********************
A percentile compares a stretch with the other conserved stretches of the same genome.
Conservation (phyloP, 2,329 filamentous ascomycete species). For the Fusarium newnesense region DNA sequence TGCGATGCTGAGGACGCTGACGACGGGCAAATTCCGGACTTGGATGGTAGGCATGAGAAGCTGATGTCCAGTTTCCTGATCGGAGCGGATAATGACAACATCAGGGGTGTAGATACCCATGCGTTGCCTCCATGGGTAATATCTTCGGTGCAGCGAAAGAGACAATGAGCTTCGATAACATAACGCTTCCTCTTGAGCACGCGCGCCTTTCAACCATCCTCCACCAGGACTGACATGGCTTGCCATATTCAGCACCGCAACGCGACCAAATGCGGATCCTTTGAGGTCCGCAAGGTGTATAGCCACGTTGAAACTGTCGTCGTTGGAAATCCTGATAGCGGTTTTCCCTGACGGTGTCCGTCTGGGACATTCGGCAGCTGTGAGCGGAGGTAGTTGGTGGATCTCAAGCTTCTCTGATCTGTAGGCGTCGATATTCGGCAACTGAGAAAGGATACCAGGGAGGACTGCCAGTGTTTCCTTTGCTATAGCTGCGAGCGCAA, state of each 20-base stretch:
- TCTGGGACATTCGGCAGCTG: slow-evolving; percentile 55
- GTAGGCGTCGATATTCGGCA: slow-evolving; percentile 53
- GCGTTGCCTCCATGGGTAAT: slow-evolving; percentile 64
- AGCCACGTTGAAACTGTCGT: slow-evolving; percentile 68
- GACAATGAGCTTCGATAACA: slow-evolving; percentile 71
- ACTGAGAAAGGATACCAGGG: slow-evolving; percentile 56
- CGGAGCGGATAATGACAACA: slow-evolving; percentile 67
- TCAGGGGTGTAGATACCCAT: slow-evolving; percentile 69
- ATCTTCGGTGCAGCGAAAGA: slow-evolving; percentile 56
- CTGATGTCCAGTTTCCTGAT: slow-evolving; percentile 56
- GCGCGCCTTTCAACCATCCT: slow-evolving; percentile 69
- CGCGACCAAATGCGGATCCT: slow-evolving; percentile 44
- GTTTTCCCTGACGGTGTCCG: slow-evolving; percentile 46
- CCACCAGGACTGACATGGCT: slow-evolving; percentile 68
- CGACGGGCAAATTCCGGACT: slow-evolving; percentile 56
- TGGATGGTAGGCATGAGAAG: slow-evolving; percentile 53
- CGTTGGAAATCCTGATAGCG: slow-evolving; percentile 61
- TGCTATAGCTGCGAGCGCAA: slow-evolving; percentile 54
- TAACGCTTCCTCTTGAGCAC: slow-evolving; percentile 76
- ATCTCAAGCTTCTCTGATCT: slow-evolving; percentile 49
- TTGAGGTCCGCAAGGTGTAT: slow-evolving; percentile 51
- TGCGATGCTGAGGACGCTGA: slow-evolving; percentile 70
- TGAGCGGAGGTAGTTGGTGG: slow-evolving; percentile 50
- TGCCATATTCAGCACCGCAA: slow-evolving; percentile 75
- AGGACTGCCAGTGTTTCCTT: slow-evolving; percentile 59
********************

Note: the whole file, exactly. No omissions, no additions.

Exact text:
A percentile compares a stretch with the other conserved stretches of the same genome.
Conservation (phyloP, 2,329 filamentous ascomycete species). For the Fusarium newnesense region DNA sequence TGCGATGCTGAGGACGCTGACGACGGGCAAATTCCGGACTTGGATGGTAGGCATGAGAAGCTGATGTCCAGTTTCCTGATCGGAGCGGATAATGACAACATCAGGGGTGTAGATACCCATGCGTTGCCTCCATGGGTAATATCTTCGGTGCAGCGAAAGAGACAATGAGCTTCGATAACATAACGCTTCCTCTTGAGCACGCGCGCCTTTCAACCATCCTCCACCAGGACTGACATGGCTTGCCATATTCAGCACCGCAACGCGACCAAATGCGGATCCTTTGAGGTCCGCAAGGTGTATAGCCACGTTGAAACTGTCGTCGTTGGAAATCCTGATAGCGGTTTTCCCTGACGGTGTCCGTCTGGGACATTCGGCAGCTGTGAGCGGAGGTAGTTGGTGGATCTCAAGCTTCTCTGATCTGTAGGCGTCGATATTCGGCAACTGAGAAAGGATACCAGGGAGGACTGCCAGTGTTTCCTTTGCTATAGCTGCGAGCGCAA, state of each 20-base stretch:
- TCTGGGACATTCGGCAGCTG: slow-evolving; percentile 55
- GTAGGCGTCGATATTCGGCA: slow-evolving; percentile 53
- GCGTTGCCTCCATGGGTAAT: slow-evolving; percentile 64
- AGCCACGTTGAAACTGTCGT: slow-evolving; percentile 68
- GACAATGAGCTTCGATAACA: slow-evolving; percentile 71
- ACTGAGAAAGGATACCAGGG: slow-evolving; percentile 56
- CGGAGCGGATAATGACAACA: slow-evolving; percentile 67
- TCAGGGGTGTAGATACCCAT: slow-evolving; percentile 69
- ATCTTCGGTGCAGCGAAAGA: slow-evolving; percentile 56
- CTGATGTCCAGTTTCCTGAT: slow-evolving; percentile 56
- GCGCGCCTTTCAACCATCCT: slow-evolving; percentile 69
- CGCGACCAAATGCGGATCCT: slow-evolving; percentile 44
- GTTTTCCCTGACGGTGTCCG: slow-evolving; percentile 46
- CCACCAGGACTGACATGGCT: slow-evolving; percentile 68
- CGACGGGCAAATTCCGGACT: slow-evolving; percentile 56
- TGGATGGTAGGCATGAGAAG: slow-evolving; percentile 53
- CGTTGGAAATCCTGATAGCG: slow-evolving; percentile 61
- TGCTATAGCTGCGAGCGCAA: slow-evolving; percentile 54
- TAACGCTTCCTCTTGAGCAC: slow-evolving; percentile 76
- ATCTCAAGCTTCTCTGATCT: slow-evolving; percentile 49
- TTGAGGTCCGCAAGGTGTAT: slow-evolving; percentile 51
- TGCGATGCTGAGGACGCTGA: slow-evolving; percentile 70
- TGAGCGGAGGTAGTTGGTGG: slow-evolving; percentile 50
- TGCCATATTCAGCACCGCAA: slow-evolving; percentile 75
- AGGACTGCCAGTGTTTCCTT: slow-evolving; percentile 59